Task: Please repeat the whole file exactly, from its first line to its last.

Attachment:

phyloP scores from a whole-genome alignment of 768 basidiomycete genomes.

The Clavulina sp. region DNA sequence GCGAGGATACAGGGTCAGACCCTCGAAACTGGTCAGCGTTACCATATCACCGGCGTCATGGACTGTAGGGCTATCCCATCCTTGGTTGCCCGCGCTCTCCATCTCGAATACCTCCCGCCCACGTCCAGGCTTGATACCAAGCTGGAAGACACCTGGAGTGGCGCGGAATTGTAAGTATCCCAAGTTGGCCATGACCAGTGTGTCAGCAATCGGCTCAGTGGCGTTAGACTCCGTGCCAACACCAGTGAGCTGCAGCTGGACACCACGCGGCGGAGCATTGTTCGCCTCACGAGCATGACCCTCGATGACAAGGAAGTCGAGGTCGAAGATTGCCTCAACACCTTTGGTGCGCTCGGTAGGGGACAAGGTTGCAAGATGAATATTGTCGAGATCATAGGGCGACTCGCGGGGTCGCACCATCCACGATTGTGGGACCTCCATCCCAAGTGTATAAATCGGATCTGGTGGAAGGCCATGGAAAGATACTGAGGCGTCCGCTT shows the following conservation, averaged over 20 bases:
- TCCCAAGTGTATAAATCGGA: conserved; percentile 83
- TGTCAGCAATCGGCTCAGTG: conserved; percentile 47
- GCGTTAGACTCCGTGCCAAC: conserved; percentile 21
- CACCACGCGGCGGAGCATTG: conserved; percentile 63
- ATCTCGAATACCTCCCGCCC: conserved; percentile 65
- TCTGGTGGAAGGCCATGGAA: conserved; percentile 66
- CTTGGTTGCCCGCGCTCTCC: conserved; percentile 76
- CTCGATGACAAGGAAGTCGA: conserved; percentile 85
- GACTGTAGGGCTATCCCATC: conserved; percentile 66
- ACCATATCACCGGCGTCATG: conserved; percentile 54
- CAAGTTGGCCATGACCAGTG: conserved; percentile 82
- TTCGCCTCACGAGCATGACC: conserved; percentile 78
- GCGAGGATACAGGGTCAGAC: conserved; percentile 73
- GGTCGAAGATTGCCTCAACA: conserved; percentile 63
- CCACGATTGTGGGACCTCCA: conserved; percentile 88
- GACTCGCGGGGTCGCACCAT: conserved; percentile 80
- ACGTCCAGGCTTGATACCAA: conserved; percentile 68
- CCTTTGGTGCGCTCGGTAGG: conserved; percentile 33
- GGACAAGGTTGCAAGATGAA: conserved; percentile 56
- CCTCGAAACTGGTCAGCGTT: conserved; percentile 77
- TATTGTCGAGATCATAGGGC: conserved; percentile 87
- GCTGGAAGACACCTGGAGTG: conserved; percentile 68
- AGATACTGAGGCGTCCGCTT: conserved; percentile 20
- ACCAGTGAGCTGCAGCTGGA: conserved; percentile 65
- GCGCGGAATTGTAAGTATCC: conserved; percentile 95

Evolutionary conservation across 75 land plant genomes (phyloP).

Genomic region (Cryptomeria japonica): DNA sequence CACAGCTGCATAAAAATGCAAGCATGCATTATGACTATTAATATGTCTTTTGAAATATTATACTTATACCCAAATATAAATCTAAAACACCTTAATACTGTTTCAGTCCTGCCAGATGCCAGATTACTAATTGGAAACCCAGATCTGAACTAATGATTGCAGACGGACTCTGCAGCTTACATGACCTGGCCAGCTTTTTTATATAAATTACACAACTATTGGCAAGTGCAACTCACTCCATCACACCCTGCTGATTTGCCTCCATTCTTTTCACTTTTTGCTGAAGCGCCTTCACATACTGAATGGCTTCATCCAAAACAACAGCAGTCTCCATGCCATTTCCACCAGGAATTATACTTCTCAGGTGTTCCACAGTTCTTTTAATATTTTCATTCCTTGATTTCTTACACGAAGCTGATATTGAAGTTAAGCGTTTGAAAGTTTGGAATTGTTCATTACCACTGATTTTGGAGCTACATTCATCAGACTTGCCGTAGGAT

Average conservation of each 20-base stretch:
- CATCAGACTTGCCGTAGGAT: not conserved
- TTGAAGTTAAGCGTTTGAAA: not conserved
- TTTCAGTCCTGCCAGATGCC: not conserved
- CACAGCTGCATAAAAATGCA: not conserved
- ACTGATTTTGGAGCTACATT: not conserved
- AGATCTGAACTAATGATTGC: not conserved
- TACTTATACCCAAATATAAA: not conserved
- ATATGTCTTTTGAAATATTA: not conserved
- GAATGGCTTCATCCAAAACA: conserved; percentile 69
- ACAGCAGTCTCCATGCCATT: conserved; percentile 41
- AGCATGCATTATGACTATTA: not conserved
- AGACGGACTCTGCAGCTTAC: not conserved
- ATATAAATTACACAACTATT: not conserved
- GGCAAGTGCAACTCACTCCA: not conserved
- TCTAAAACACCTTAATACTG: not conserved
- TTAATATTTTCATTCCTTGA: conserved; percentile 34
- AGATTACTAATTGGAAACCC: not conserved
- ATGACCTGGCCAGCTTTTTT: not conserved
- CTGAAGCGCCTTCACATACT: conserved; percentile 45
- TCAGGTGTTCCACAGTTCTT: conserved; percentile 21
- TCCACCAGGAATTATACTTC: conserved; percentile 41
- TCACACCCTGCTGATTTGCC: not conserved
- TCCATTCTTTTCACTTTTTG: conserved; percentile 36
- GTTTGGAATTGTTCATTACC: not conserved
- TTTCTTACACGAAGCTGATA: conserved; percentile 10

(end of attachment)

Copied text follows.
phyloP scores from a whole-genome alignment of 768 basidiomycete genomes.

The Clavulina sp. region DNA sequence GCGAGGATACAGGGTCAGACCCTCGAAACTGGTCAGCGTTACCATATCACCGGCGTCATGGACTGTAGGGCTATCCCATCCTTGGTTGCCCGCGCTCTCCATCTCGAATACCTCCCGCCCACGTCCAGGCTTGATACCAAGCTGGAAGACACCTGGAGTGGCGCGGAATTGTAAGTATCCCAAGTTGGCCATGACCAGTGTGTCAGCAATCGGCTCAGTGGCGTTAGACTCCGTGCCAACACCAGTGAGCTGCAGCTGGACACCACGCGGCGGAGCATTGTTCGCCTCACGAGCATGACCCTCGATGACAAGGAAGTCGAGGTCGAAGATTGCCTCAACACCTTTGGTGCGCTCGGTAGGGGACAAGGTTGCAAGATGAATATTGTCGAGATCATAGGGCGACTCGCGGGGTCGCACCATCCACGATTGTGGGACCTCCATCCCAAGTGTATAAATCGGATCTGGTGGAAGGCCATGGAAAGATACTGAGGCGTCCGCTT shows the following conservation, averaged over 20 bases:
- TCCCAAGTGTATAAATCGGA: conserved; percentile 83
- TGTCAGCAATCGGCTCAGTG: conserved; percentile 47
- GCGTTAGACTCCGTGCCAAC: conserved; percentile 21
- CACCACGCGGCGGAGCATTG: conserved; percentile 63
- ATCTCGAATACCTCCCGCCC: conserved; percentile 65
- TCTGGTGGAAGGCCATGGAA: conserved; percentile 66
- CTTGGTTGCCCGCGCTCTCC: conserved; percentile 76
- CTCGATGACAAGGAAGTCGA: conserved; percentile 85
- GACTGTAGGGCTATCCCATC: conserved; percentile 66
- ACCATATCACCGGCGTCATG: conserved; percentile 54
- CAAGTTGGCCATGACCAGTG: conserved; percentile 82
- TTCGCCTCACGAGCATGACC: conserved; percentile 78
- GCGAGGATACAGGGTCAGAC: conserved; percentile 73
- GGTCGAAGATTGCCTCAACA: conserved; percentile 63
- CCACGATTGTGGGACCTCCA: conserved; percentile 88
- GACTCGCGGGGTCGCACCAT: conserved; percentile 80
- ACGTCCAGGCTTGATACCAA: conserved; percentile 68
- CCTTTGGTGCGCTCGGTAGG: conserved; percentile 33
- GGACAAGGTTGCAAGATGAA: conserved; percentile 56
- CCTCGAAACTGGTCAGCGTT: conserved; percentile 77
- TATTGTCGAGATCATAGGGC: conserved; percentile 87
- GCTGGAAGACACCTGGAGTG: conserved; percentile 68
- AGATACTGAGGCGTCCGCTT: conserved; percentile 20
- ACCAGTGAGCTGCAGCTGGA: conserved; percentile 65
- GCGCGGAATTGTAAGTATCC: conserved; percentile 95

Evolutionary conservation across 75 land plant genomes (phyloP).

Genomic region (Cryptomeria japonica): DNA sequence CACAGCTGCATAAAAATGCAAGCATGCATTATGACTATTAATATGTCTTTTGAAATATTATACTTATACCCAAATATAAATCTAAAACACCTTAATACTGTTTCAGTCCTGCCAGATGCCAGATTACTAATTGGAAACCCAGATCTGAACTAATGATTGCAGACGGACTCTGCAGCTTACATGACCTGGCCAGCTTTTTTATATAAATTACACAACTATTGGCAAGTGCAACTCACTCCATCACACCCTGCTGATTTGCCTCCATTCTTTTCACTTTTTGCTGAAGCGCCTTCACATACTGAATGGCTTCATCCAAAACAACAGCAGTCTCCATGCCATTTCCACCAGGAATTATACTTCTCAGGTGTTCCACAGTTCTTTTAATATTTTCATTCCTTGATTTCTTACACGAAGCTGATATTGAAGTTAAGCGTTTGAAAGTTTGGAATTGTTCATTACCACTGATTTTGGAGCTACATTCATCAGACTTGCCGTAGGAT

Average conservation of each 20-base stretch:
- CATCAGACTTGCCGTAGGAT: not conserved
- TTGAAGTTAAGCGTTTGAAA: not conserved
- TTTCAGTCCTGCCAGATGCC: not conserved
- CACAGCTGCATAAAAATGCA: not conserved
- ACTGATTTTGGAGCTACATT: not conserved
- AGATCTGAACTAATGATTGC: not conserved
- TACTTATACCCAAATATAAA: not conserved
- ATATGTCTTTTGAAATATTA: not conserved
- GAATGGCTTCATCCAAAACA: conserved; percentile 69
- ACAGCAGTCTCCATGCCATT: conserved; percentile 41
- AGCATGCATTATGACTATTA: not conserved
- AGACGGACTCTGCAGCTTAC: not conserved
- ATATAAATTACACAACTATT: not conserved
- GGCAAGTGCAACTCACTCCA: not conserved
- TCTAAAACACCTTAATACTG: not conserved
- TTAATATTTTCATTCCTTGA: conserved; percentile 34
- AGATTACTAATTGGAAACCC: not conserved
- ATGACCTGGCCAGCTTTTTT: not conserved
- CTGAAGCGCCTTCACATACT: conserved; percentile 45
- TCAGGTGTTCCACAGTTCTT: conserved; percentile 21
- TCCACCAGGAATTATACTTC: conserved; percentile 41
- TCACACCCTGCTGATTTGCC: not conserved
- TCCATTCTTTTCACTTTTTG: conserved; percentile 36
- GTTTGGAATTGTTCATTACC: not conserved
- TTTCTTACACGAAGCTGATA: conserved; percentile 10